On such days, I thank Allah that I am alive to see another sunrise. Another day to strive to be a better Muslim and a better human being.

The Spirit of the Prophets

I also talk to Salma, as I do every year, about our Muslim brothers and sisters who are struggling all over the world, fighting for their freedom and their very survival. They don’t have pizza and donuts on Eid or pearl necklaces. Some are starving. Most have lost someone: a parent, a child, a sibling or a friend. Some have been utterly devastated.

Yet they are resolute. They have a deep strength that, like the well of Zamzam, never runs dry, SubhanAllah. They will not give up their hopes, their dreams or their faith, Allah willing.

These are the real heroes of Eid. I feel small next to them. They are the ones living the spirit of the Prophets and the Sahabah. They have made the greatest sacrifices, and are still striving, undaunted. They are living the words of Allah:

Say: ‘Verily, my ṣalāh, my sacrifice, my living, and my dying are all for Allāh, the Lord of the ‘Alameen’ (6:162).

May Allah ease the hearts of all who are suffering, replace pain with comfort and joy, sickness with health, oppression with liberation, and tyranny with freedom. May Allah give them security, safety, comfort, victory, and Jannah.

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Swallowing Your Pride For A Moment Is Harder Than Praying All Night | Imam Omar Suleiman

Imam Omar Suleiman



Iblees was no ordinary worshipper. He worshipped Allah for thousands of years with thousands of prayers. He ascended the ranks until he accompanied the angels with his noteworthy worship. Performing good deeds was no issue for him. He thanked Allah with his prayers, and Allah rewarded him with a lofty station in Paradise. But when Adam was created and given the station that he was, suddenly Iblees was overcome by pride. He couldn’t bear to see this new creation occupy the place that he did. And as he was commanded to prostrate to him, his pride would overcome him and doom him for eternity. Alas, swallowing his pride for one prostration of respect to Adam was more difficult to him than thousands of prostrations of worship to Allah.

In that is a cautionary lesson for us especially in moments of intense worship. When we exert ourselves in worship, we eventually start to enjoy it and seek peace in it. But sometimes we become deluded by that worship. We may define our religiosity exclusively in accordance with it, become self-righteous as a result of it, and abuse people we deem lesser in the name of it. The worst case scenario of this is what the Prophet (peace be upon him) said about one who comes on the day of judgment with all of their prayers, fasting, and charity only to have it all taken away because of an abusive tongue.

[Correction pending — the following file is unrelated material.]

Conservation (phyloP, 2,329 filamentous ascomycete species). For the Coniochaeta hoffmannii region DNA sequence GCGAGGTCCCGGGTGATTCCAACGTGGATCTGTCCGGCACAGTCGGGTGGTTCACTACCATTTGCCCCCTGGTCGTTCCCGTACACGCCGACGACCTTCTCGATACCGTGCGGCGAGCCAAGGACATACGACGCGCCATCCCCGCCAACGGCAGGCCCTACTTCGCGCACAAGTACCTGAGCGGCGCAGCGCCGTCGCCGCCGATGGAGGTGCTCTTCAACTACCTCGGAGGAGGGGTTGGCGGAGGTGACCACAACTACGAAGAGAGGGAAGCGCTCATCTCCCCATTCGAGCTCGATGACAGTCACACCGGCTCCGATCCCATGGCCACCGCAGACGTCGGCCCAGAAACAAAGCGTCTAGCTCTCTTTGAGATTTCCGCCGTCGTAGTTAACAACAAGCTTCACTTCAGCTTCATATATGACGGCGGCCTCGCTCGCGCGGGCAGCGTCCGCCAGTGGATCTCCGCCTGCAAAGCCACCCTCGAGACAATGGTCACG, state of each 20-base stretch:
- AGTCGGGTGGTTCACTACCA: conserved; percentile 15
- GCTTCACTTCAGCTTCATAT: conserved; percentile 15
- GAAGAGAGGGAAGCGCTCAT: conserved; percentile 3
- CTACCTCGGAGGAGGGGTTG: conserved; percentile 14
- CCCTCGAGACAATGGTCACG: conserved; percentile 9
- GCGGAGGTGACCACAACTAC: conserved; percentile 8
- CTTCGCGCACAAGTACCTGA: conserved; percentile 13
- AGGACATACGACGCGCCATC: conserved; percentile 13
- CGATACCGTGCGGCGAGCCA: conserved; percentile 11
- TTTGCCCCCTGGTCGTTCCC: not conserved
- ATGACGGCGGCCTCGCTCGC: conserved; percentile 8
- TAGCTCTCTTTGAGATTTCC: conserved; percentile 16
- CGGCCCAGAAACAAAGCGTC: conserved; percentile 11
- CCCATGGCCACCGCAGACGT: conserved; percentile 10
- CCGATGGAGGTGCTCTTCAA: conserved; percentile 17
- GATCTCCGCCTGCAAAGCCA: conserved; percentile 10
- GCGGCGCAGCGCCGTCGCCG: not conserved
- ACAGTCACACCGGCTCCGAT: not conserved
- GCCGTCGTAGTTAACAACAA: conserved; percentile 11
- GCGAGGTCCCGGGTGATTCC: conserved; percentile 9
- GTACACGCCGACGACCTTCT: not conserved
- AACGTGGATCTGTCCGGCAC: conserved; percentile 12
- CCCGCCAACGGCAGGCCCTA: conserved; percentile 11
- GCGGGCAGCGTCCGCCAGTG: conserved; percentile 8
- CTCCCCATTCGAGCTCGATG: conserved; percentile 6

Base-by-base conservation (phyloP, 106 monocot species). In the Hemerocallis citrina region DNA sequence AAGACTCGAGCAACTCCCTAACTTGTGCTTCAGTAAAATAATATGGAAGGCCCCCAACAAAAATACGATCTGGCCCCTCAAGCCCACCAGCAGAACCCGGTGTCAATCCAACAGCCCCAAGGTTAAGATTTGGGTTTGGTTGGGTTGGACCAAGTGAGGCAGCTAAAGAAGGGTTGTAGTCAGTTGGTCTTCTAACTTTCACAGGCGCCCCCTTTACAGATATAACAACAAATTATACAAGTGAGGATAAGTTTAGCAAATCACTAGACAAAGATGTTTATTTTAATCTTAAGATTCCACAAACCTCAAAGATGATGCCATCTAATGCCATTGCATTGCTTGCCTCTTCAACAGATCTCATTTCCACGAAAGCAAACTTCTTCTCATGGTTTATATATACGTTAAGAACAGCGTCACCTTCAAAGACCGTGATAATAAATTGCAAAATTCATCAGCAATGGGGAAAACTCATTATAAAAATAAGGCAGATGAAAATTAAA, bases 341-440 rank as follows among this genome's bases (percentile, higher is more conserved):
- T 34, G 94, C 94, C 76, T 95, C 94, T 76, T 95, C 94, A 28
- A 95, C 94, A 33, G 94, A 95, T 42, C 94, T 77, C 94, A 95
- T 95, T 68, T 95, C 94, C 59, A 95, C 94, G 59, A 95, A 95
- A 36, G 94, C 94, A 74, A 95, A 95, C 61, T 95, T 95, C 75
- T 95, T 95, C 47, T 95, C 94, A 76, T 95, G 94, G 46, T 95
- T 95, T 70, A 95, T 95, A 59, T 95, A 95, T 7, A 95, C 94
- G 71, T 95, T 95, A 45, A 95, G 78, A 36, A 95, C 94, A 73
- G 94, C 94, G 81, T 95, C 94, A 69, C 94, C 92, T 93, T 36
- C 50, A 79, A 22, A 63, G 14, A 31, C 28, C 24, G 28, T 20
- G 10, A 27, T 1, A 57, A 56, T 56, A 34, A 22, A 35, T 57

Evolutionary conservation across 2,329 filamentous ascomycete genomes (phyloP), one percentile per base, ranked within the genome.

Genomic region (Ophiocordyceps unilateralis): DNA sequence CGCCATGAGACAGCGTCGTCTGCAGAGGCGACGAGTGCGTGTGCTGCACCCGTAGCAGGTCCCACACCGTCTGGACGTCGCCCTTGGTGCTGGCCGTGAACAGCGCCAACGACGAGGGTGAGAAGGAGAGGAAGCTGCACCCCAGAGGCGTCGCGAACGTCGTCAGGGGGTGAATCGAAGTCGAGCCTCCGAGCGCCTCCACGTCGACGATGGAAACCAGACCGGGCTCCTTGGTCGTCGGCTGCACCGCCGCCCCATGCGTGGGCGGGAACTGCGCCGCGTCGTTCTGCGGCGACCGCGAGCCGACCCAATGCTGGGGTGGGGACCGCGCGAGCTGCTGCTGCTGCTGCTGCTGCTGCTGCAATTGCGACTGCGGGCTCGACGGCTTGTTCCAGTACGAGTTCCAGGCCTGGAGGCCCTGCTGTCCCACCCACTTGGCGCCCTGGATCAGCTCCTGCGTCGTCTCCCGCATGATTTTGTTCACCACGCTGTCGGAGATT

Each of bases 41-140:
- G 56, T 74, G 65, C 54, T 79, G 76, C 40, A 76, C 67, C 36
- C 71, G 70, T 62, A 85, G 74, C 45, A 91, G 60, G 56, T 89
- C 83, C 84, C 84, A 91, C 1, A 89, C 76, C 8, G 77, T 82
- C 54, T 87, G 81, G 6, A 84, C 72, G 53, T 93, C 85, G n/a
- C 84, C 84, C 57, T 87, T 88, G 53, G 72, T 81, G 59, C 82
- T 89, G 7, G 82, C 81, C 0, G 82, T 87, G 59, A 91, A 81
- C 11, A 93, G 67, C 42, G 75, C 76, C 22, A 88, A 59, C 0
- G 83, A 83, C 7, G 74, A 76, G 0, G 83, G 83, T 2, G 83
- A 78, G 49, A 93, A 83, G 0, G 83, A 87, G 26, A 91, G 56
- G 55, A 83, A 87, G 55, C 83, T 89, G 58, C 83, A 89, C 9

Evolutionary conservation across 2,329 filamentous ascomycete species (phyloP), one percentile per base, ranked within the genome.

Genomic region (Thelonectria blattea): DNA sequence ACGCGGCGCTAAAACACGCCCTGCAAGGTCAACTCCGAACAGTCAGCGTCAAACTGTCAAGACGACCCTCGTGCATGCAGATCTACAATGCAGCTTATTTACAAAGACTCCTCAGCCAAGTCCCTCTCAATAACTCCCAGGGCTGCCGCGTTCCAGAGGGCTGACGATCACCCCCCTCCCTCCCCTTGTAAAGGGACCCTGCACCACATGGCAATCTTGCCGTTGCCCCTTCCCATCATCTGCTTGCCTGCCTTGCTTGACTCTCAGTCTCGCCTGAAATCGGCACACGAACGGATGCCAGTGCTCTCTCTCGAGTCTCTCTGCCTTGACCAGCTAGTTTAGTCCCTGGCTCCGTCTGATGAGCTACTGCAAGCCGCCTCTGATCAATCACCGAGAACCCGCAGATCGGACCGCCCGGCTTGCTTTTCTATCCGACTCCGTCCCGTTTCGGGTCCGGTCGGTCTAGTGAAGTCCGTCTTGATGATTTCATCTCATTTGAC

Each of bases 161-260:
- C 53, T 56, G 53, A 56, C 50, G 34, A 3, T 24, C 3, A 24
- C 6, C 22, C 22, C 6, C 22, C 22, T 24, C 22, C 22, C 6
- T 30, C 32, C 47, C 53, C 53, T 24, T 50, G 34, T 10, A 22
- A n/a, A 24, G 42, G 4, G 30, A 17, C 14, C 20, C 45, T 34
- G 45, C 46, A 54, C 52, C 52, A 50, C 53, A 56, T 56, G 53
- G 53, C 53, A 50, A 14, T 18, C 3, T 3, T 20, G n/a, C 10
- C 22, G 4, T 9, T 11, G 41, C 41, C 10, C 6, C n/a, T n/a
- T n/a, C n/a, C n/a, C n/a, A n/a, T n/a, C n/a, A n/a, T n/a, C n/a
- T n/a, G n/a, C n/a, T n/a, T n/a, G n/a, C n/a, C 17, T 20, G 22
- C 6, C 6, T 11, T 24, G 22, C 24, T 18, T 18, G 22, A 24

But what makes Iblees’s struggle so relevant to ours? The point of worship is to humble you to your Creator and set your affairs right with His creation in accordance with that humility. The Prophet (peace be upon him) said that whoever has an atom’s worth of pride in their heart would not enter paradise. The most obvious manifestation of that pride is rejecting the truth and belittling someone else. But other subtle manifestations of that pride include the refusal to leave off argumentation, abandon grudges, and humble yourself to the creation in pursuit of the pleasure of the Creator.


Hence a person would rather spend several Ramadan’s observing the last 10 nights in intense prayer seeking forgiveness for their sins from Allah, rather then humble themselves for a moment to one of Allah’s servants by seeking forgiveness for their transgressions against him, even if they too have a claim.

Jumah is our weekly Eid, and Monday’s and Thursday’s are our weekly semblances of Ramadan as the Prophet (s) used to fast them since our deeds are presented to Allah on those days. He said about them, “The doors of Heaven are opened every Monday and Thursday, and Allah pardons in these days every individual servant who is not a polytheist, except those who have enmity between them; Allah Says: ‘Delay them until they reconcile with each other”

In Ramadan, the doors of Heaven are opened throughout the month and the deeds ascend to Allah. But imagine if every day as your fasting, Quran recitation, etc. is presented to Allah this month, He responds to the angels to delay your pardon until you reconcile with your brother. Ramadan is the best opportunity to write that email or text message to that lost family member or friend and say “it’s not worth it to lose Allah’s forgiveness over this” and “IM SORRY.”

Compare these two statements:

The Prophet ṣallallāhu 'alayhi wa sallam (peace and blessings of Allāh be upon him) said: “He who boycotts his brother for more than three days and dies during this period will be from the people of hellfire.”

He also said:

“I guarantee a house in the suburbs of Paradise for one who leaves arguments even if he is right.”

Swallowing your pride is bitter, while prayer is sweet. Your ego is more precious to you than your sleep. But above all, Allah’s pleasure is more precious than it all.